home News Microbial “signs” with a potential application in sensing (arsenic in this case)

Microbial “signs” with a potential application in sensing (arsenic in this case)

Fluorescent E. coli

Just a short post here about “art meets science”.  A project at UC San Diego has created “flashing bacterial signs” (also called “biopixels”) that synchronously flash on and off through controlled fluorescence.  Which is pretty cool by itself, and reminds me a bit of the stunt with the Contagion promo.  See the original paper here.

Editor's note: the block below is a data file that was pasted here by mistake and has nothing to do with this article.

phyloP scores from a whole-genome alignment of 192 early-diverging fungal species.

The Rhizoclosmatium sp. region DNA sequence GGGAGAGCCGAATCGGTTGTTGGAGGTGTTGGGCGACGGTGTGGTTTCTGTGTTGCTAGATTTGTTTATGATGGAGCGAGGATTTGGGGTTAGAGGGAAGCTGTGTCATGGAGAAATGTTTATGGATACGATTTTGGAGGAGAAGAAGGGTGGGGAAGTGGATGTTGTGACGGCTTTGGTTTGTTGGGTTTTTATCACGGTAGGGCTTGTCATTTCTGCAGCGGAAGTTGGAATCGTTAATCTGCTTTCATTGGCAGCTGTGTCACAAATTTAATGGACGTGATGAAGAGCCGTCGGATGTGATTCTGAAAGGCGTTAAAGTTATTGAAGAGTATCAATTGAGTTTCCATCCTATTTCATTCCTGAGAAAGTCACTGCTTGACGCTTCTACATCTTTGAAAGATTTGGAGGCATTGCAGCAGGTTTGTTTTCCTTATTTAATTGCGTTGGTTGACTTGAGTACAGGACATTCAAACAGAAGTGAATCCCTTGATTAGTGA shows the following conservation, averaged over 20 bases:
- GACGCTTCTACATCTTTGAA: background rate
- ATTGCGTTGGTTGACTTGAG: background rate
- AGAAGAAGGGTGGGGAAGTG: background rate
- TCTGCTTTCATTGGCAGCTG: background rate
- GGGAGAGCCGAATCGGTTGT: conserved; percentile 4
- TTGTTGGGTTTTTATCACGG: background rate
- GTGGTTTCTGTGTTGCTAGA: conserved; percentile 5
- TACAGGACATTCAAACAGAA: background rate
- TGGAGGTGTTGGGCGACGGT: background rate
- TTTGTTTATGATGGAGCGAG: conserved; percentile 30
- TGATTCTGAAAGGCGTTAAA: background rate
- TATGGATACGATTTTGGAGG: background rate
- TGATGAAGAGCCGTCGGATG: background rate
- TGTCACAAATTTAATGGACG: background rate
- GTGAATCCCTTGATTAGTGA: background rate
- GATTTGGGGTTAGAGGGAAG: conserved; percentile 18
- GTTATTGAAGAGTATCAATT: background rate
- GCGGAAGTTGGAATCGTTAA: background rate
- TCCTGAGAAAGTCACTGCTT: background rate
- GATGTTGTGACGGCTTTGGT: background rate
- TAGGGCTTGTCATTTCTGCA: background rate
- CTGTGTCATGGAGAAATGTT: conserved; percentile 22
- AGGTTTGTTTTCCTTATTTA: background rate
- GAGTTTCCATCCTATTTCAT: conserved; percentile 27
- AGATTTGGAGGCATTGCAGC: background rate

But where it gets much more interesting is the idea of using bacteria like this as biosensors in the built environment.  The idea is to use quorum sensing to synchronize enough bacteria to create a visual signal in response to a high level of some contaminant in the environment such as arsenic.   There are a number of potential advantages of using such a biological sensor including low-cost and the ability to continuously measure an environment over a long period of time.

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David Coil

David Coil is a Project Scientist in the lab of Jonathan Eisen at UC Davis. David works at the intersection between research, education, and outreach in the areas of the microbiology of the built environment, microbial ecology, and bacterial genomics. Twitter

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